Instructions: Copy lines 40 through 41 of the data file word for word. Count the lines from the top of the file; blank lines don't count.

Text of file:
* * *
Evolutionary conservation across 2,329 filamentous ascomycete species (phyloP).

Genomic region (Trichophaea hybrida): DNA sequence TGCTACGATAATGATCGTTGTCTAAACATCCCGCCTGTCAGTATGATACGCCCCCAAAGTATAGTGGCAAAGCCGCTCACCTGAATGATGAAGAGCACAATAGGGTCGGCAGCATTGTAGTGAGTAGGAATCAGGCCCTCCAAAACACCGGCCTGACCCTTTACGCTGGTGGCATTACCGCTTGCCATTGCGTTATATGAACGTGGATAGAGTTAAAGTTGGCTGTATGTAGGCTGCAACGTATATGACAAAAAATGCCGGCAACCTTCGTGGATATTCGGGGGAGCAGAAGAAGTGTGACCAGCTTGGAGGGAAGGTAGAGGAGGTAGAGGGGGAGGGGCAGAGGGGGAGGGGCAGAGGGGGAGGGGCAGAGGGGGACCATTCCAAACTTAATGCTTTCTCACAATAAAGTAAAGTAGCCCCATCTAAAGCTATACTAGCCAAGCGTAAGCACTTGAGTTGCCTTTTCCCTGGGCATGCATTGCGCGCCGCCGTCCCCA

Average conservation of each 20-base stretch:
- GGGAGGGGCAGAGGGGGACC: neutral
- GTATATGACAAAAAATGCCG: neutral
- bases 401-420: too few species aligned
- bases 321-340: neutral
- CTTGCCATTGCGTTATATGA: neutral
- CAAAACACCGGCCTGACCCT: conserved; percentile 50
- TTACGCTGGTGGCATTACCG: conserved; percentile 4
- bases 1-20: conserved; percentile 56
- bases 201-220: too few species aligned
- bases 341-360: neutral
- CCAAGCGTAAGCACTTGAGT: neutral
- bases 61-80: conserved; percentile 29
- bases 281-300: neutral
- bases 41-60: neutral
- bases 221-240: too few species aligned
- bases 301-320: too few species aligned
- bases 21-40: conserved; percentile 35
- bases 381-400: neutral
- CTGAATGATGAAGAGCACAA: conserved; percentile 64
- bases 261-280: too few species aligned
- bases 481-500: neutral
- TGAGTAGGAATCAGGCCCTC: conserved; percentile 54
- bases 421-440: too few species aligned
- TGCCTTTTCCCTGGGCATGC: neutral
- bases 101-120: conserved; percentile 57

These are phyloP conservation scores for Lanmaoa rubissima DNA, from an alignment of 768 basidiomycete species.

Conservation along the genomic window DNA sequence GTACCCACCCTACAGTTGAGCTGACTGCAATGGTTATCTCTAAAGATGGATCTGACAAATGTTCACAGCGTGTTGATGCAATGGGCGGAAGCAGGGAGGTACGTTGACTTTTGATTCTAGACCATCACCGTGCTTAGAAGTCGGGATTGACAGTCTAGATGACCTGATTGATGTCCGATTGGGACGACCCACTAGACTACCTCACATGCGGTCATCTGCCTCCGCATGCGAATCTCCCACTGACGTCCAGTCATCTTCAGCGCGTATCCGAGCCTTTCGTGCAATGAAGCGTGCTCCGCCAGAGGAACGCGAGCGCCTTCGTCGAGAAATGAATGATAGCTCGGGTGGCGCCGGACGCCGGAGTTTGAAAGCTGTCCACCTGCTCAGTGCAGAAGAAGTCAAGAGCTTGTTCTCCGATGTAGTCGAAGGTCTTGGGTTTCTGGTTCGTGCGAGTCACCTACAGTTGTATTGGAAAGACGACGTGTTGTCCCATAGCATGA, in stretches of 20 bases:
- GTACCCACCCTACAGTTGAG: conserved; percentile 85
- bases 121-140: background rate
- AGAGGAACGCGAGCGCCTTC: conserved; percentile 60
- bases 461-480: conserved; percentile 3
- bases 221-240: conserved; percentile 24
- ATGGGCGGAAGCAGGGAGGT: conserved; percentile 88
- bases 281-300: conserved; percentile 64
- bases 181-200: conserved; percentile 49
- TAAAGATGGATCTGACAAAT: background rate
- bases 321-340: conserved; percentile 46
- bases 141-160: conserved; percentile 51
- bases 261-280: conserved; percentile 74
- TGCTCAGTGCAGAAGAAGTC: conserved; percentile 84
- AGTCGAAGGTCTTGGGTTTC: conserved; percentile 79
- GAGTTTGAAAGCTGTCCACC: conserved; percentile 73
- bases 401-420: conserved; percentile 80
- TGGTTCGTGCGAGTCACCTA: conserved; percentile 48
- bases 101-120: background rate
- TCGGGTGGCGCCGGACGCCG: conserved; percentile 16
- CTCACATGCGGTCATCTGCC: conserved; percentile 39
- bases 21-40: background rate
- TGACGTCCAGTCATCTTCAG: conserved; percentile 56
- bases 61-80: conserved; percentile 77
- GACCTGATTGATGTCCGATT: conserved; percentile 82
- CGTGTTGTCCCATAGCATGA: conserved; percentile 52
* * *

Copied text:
- bases 321-340: conserved; percentile 46
- bases 141-160: conserved; percentile 51